Complaint regarding the estate of Frances Wythe
The slaves originally belonged to Wythe's older brother, Thomas Wythe. In his will, Thomas Wythe bequeathed one half of his slaves to his wife Frances, and the other half for her use during her lifetime and thereafter to his niece, Uphan (or Euphan) Sweeney. Uphan later married Thomas Claiborne, after which Wythe delivered to them one half of Thomas Wythe's slaves (but before the death of Frances, who remarried and still living). Upon delivery of the slaves, George Wythe was issued a receipt, which was later mislaid. The complaint seeks to avoid any disputes regarding the slaves by asking the High Court of Chancery to seek testimony of witnesses, and to declare that he lawfully met the requirements of his brother's will.
The document reveals Thomas Wythe's wife, Frances, lived until at least 1793 and had by that time remarried into the Mosby family, and that the Wythes' mother, Margaret Walker Wythe, lived until after Thomas' death, when George was 32-34 years old.
Document text, circa 1793
To the worshipful the Justices of Norfolk County siting in Chancery humbly complaining sheweth unto your worships your Orator George Wythe that his Brother Thomas Wythe who died about thirty three years past, by his Testament, among other things bequeathed to his wife Frances the property of one half his Slaves with the use of the other half during her Life; & to his Neice, Uphan Sweny the s'd other half of his Slaves after the death of his Wife — that Your Orator purchased of his Brothers widow all her rights to the said slaves — that Thomas Claiborne afterwards married the said Uphan Sweny, & not long afterwards Your Orator by desire of his Mother, without receiving any consideration, delivered up to the s'd T. Claiborne so many of the s'd Slaves with their increase as are agreed to be equal in value to one half of [text obscured] excepting two named Hannibal & Corinna who your orator's Mother wished to be retained & of whom the former is now dead & the other is living too old to be of any value — that the s'd Thos. Claiborne gave Your Orator a Receipt for the Slaves as delivered to Him, who as Your Orator believes (for at this distance of time he cannot recollect with certainty) were ten named Cate, Tally, Esther, Hannah, Aggy, Franky, Will, George, Ross, & Owen; which receipt was not recorded & having been mislaid cannot be found. Now for as much disputes may arise after the death of the s'd Thomas Wythes widow now Mrs Mosby between the representatives of the s'd Thomas Claiborne & Euphan his Wife, who are both dead & your Orator or his Representatives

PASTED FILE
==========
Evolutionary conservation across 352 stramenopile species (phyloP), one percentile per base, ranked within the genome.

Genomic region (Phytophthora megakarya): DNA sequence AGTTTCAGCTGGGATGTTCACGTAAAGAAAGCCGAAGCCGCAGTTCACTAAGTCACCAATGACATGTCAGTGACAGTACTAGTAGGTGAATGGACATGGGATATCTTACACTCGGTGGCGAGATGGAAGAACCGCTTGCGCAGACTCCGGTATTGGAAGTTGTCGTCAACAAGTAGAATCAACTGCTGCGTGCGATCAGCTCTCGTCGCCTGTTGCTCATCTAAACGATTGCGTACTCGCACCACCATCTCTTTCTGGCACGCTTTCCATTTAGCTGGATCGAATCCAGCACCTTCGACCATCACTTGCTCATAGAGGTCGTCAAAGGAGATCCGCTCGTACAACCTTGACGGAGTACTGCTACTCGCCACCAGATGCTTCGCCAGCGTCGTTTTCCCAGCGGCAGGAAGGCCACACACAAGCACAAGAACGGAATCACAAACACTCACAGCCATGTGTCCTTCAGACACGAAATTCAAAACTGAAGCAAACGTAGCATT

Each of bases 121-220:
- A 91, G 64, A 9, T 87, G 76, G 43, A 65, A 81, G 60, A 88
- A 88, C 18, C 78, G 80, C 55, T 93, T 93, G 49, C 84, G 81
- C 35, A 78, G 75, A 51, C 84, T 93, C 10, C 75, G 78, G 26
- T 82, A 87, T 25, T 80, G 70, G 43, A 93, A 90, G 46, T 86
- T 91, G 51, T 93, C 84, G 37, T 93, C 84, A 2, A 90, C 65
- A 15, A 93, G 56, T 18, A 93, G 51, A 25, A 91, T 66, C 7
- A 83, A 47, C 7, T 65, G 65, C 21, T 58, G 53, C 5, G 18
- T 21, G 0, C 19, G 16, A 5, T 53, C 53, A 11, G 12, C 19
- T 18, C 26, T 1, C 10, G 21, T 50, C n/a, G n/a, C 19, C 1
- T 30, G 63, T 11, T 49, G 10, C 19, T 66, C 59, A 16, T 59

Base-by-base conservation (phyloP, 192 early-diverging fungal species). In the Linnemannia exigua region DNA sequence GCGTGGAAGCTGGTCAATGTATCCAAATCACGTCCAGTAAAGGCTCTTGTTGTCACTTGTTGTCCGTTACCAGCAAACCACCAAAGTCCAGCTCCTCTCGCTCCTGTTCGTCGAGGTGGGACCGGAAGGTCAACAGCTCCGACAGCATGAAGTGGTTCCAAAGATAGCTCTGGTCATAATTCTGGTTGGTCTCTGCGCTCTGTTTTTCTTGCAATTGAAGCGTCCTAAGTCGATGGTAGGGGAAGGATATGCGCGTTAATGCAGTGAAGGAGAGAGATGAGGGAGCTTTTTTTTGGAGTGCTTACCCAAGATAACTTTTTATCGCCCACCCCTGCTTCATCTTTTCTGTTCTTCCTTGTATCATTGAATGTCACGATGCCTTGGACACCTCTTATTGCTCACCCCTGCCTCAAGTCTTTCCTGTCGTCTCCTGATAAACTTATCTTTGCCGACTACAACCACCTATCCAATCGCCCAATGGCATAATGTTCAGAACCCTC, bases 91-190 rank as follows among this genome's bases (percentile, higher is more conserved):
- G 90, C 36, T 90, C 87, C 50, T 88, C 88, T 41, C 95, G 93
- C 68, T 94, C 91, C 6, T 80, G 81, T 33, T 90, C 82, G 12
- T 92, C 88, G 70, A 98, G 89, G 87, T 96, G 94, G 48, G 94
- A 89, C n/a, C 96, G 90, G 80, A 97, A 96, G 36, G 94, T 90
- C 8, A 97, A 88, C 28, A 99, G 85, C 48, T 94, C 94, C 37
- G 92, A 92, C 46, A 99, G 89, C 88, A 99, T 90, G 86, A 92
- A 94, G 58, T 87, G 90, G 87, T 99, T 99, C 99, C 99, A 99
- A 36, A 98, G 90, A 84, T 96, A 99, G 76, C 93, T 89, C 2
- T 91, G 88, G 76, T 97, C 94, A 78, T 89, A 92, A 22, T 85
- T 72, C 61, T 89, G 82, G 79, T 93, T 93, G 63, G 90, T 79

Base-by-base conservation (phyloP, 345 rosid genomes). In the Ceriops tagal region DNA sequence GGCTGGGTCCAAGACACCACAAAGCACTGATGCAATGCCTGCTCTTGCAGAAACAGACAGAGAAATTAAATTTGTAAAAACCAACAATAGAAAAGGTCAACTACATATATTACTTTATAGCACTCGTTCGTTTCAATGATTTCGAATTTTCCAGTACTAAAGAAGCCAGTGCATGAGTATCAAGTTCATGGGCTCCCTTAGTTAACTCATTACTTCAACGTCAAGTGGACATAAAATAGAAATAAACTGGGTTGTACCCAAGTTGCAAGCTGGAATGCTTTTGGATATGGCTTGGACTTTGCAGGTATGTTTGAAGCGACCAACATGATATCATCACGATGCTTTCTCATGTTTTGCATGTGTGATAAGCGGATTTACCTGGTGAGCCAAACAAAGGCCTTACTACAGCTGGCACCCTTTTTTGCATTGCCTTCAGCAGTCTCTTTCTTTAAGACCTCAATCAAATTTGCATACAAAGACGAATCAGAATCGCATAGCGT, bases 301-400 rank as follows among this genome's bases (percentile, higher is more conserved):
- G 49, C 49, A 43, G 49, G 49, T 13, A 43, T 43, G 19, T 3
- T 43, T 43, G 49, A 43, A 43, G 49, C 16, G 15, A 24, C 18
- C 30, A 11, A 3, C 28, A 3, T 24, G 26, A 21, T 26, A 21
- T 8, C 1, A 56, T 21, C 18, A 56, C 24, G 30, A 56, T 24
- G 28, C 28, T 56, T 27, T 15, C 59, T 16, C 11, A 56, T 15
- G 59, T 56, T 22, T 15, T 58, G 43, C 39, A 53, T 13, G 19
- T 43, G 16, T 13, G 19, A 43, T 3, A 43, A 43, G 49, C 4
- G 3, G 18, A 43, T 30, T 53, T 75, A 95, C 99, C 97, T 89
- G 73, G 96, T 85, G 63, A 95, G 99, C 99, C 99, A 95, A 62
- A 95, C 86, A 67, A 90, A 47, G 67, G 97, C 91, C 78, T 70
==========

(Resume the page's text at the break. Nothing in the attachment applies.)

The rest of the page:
to prevent such disputes, or for the adjustment of them, if they should happen — that the representatives of the Widow of Thomas Claiborne are Francis Tarrant & Anne his Wife & Daughter & Thomas Claiborne Wm. Claiborne & George Claiborne who survive of the s'd Thos. Claiborne's Children — & Wm. Happer of Jno. Nierson the only surviving acting Exr. of the s'd T. Claiborne dec'd all of whom being interested in the Question Your Orator pray, may he made parties & Defendants & may such if them as are of them are of full age upon oath & those who are Infants by guardian to be assigned by this worshipful Court upon oath or without oath, answer the allegations before stated; & that commissions may be awarded to take the examinations of such witnesses concerning the subject matter of this Bill & that their testimony may be perpetually preserved — May it please Yr. Worships to grant to your Orator the Commths writ or writs of Subpoena to be directed to the s'd Defts. before named commanding them to appear & answer the premises & to abide the order of the Court therein
Jno. Nierson for
Page 3 (docket)
Nov 1793 — Cont Dec. 10. 89. Mar — 1796 Cont May 1798 — Cont Dec 1793 — Cont Wythe Bill Apl — Cont June — Cont Jan 1794 — Cont v } in May — Cont July — Cont Feb 1794 — Cont Tarrant & others chan July — Cont August — Cont Mar — Cont Aug — Cont Sep — Cont Apl — Cont Sept — Cont Oct — Cont May — Cont Oct — Cont Nov — Cont June — Cont Dec — Cont Dec — Cont July — Cont Jany 97 — Cont Jan 1799. — Cont Aug Cont Feby — Cont Feb — Cont Sep — Cont Mar — Cont March — do. Oct — Cont Apl — Cont Apl — do. Nov — Cont May — Con May — do. Dec — Cont June — Cont June — do. Jan 1795 [?] — Cont July — Cont July — dismissed Feb [?] — Cont Sept — Cont by pfts: [?] discretion Mar — Cont Oct — Cont Apl — Cont Nov — Cont May — Cont Dec - Cont June — Cont Jany 1798 — Cont July — Cont Feby — Cont Aug — Cont Mar — Cont Sep — Cont April — Cont Oct — Cont Jany 1798 — Cont Nov — Cont Febry — Cont Jany 1796 — Cont March — Cont Feb — Cont April — Cont
- Race, Slavery, and Free Blacks Microfilm, Series II, Petitions to Southern County Courts, 1775–1867, Part C: Virginia (1775–1867) and Kentucky (1790–1864), Reel 1, frame 0372-0375. Original at the Library of Virginia, Richmond.
- "Petition 21679103 Details," Race & Slavery Petitions Project, University of North Carolina at Greensboro.
- The microfilm states the case begins in 1791, however, the court docket on page three is obscured at best, but seems to be continuous — if complete — and starts in November, 1793. Thomas Wythe is stated to have died 33 years prior.
- Hemphill approximates Thomas Wythe's death to sometime between 1753 and 1755. Colonial Briton, 75.
- Thomas Claiborne married Uphan Sweny ("dau. of Charles. Sweny") April 13, 1759. William Armstrong Crozier, ed., "Norfolk County Marriage Bonds," Virginia County Records 6, Part 1 (March 1909), 165. See also Edward Wilson James, ed., "Abstracts from Norfolk County Marriage Bonds," Lower Norfolk County Virginia Antiquary (Baltimore: Friedenwald Co., 1902), 4:10.
- Race & Slavery Petitions Project, University of North Carolina at Greensboro.